Bill Greer


Arlington, VA — February 2, 2007 — The Food Marketing Institute (FMI) applauds the finding by the European Commission that "widespread competition barriers … unnecessarily raise the cost of retail banking services for European firms and consumers," according to Competition Commissioner Neelie Kroes, releasing a report this week on the bank and credit card payments business.

"The commission will make full use of its powers under competition law to tackle these barriers. …The commission continues to have serious concerns about the levels of multilateral interchange fees," Kroes said.

"We are pleased that the commission has published its report on the anticompetitive credit card company practices that lead to excessive interchange fees," said FMI President and CEO Tim Hammonds. "We welcome its effort to force disclosure of these hidden fees that are costing consumers and retailers tens of billions of dollars a year."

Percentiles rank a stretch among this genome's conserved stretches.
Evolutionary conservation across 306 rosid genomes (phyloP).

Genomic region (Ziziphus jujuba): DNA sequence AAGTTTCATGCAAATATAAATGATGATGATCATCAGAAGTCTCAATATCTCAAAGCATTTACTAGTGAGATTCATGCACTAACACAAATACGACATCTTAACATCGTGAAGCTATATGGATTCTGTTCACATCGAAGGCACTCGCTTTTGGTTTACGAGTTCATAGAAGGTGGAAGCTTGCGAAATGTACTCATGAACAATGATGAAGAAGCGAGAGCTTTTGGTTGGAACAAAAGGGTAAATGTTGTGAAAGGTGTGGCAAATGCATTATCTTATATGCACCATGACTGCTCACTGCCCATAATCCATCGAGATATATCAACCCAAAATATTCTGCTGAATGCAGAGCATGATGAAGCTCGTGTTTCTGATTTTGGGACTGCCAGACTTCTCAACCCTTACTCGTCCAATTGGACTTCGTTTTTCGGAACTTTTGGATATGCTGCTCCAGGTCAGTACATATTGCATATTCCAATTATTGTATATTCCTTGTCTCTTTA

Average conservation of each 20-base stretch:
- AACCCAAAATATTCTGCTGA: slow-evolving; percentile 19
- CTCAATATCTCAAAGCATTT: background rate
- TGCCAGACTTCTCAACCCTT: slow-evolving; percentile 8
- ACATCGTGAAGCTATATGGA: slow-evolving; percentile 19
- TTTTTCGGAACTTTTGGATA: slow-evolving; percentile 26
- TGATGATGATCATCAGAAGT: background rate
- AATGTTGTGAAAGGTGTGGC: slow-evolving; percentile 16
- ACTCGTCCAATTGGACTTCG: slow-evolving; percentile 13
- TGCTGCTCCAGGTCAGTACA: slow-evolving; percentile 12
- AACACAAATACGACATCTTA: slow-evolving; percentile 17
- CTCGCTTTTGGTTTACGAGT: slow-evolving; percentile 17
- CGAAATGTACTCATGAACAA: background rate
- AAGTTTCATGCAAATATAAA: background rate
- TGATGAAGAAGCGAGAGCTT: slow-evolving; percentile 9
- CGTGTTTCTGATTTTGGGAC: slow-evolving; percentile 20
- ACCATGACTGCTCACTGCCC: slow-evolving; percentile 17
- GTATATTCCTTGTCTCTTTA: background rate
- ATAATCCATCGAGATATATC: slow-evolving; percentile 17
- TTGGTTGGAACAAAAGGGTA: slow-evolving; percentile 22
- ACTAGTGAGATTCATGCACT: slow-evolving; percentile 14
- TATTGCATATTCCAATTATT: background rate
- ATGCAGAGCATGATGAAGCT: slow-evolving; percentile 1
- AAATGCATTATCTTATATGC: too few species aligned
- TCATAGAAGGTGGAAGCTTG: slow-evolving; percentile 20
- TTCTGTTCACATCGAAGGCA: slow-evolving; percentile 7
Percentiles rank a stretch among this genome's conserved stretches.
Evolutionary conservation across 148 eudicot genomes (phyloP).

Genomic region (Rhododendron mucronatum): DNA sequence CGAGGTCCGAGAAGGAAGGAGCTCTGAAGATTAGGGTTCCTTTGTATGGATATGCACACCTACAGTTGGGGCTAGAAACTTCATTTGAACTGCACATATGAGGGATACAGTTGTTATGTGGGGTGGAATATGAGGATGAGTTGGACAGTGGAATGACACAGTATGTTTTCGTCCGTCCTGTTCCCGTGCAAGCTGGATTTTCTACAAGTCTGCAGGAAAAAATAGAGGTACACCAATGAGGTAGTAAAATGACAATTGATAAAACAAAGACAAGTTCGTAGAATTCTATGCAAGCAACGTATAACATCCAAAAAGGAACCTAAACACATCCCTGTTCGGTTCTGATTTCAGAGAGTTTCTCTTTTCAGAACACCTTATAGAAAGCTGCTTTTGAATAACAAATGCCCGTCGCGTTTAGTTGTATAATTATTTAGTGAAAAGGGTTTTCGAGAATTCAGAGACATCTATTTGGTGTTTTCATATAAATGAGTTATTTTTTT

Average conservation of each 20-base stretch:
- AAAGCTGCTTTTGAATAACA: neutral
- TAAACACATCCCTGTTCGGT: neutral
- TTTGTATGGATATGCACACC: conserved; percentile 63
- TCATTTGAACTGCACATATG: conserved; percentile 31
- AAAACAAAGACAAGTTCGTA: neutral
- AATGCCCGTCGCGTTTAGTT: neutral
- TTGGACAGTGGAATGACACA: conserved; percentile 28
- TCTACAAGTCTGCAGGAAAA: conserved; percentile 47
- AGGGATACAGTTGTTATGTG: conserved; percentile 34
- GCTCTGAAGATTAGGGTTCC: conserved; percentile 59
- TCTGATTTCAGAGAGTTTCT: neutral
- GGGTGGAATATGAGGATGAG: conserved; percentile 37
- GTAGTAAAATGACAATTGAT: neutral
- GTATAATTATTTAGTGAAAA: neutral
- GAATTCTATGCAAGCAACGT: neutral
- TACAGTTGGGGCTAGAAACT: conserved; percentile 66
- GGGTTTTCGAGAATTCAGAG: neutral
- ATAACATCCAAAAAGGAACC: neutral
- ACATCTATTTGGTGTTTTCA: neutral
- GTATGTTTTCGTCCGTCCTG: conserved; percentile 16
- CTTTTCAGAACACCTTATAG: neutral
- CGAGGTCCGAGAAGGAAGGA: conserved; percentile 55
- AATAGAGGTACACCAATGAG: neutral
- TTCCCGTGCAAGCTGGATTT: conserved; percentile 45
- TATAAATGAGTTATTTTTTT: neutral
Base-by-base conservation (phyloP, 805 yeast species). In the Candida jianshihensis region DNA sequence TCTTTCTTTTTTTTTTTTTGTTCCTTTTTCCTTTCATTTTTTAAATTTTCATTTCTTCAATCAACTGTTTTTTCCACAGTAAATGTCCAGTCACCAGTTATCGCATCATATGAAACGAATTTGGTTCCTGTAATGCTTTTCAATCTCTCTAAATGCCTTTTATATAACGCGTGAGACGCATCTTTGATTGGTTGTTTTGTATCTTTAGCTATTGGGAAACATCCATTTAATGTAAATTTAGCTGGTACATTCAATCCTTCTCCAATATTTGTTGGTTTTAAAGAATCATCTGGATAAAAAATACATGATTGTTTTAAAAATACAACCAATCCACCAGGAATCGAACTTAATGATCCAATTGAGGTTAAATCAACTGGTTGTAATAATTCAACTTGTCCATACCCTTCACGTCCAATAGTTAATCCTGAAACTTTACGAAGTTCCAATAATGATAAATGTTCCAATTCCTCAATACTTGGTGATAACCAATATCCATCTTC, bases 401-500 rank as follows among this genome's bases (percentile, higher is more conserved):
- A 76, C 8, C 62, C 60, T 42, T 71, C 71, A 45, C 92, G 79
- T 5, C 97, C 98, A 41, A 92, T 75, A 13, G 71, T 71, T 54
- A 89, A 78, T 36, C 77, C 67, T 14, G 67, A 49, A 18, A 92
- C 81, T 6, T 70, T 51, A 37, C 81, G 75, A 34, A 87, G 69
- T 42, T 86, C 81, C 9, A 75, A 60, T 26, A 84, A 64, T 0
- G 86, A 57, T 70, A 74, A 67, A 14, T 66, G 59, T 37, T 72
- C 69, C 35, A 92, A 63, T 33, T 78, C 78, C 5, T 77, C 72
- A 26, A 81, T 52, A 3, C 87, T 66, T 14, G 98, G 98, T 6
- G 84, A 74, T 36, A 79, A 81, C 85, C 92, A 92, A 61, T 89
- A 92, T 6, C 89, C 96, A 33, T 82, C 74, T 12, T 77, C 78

"Most illuminating," Hammonds added, "is the commission’s finding that, 'The sector inquiry has identified several significant competition issues in the European payment cards market that confirm the need for strong competition law enforcement....'"

"As Congress investigates the interchange practices of Visa and MasterCard in America, we believe it will find similar anticompetitive behaviors here in the U.S., and, if it does, we urge our government to act accordingly," Hammonds added.

In 2005, interchange fees cost U.S. consumers $30.7 billion — more than late fees, annual fees and cash-advance fees combined. This amount is up 17 percent from 2004 and 85 percent from 2001.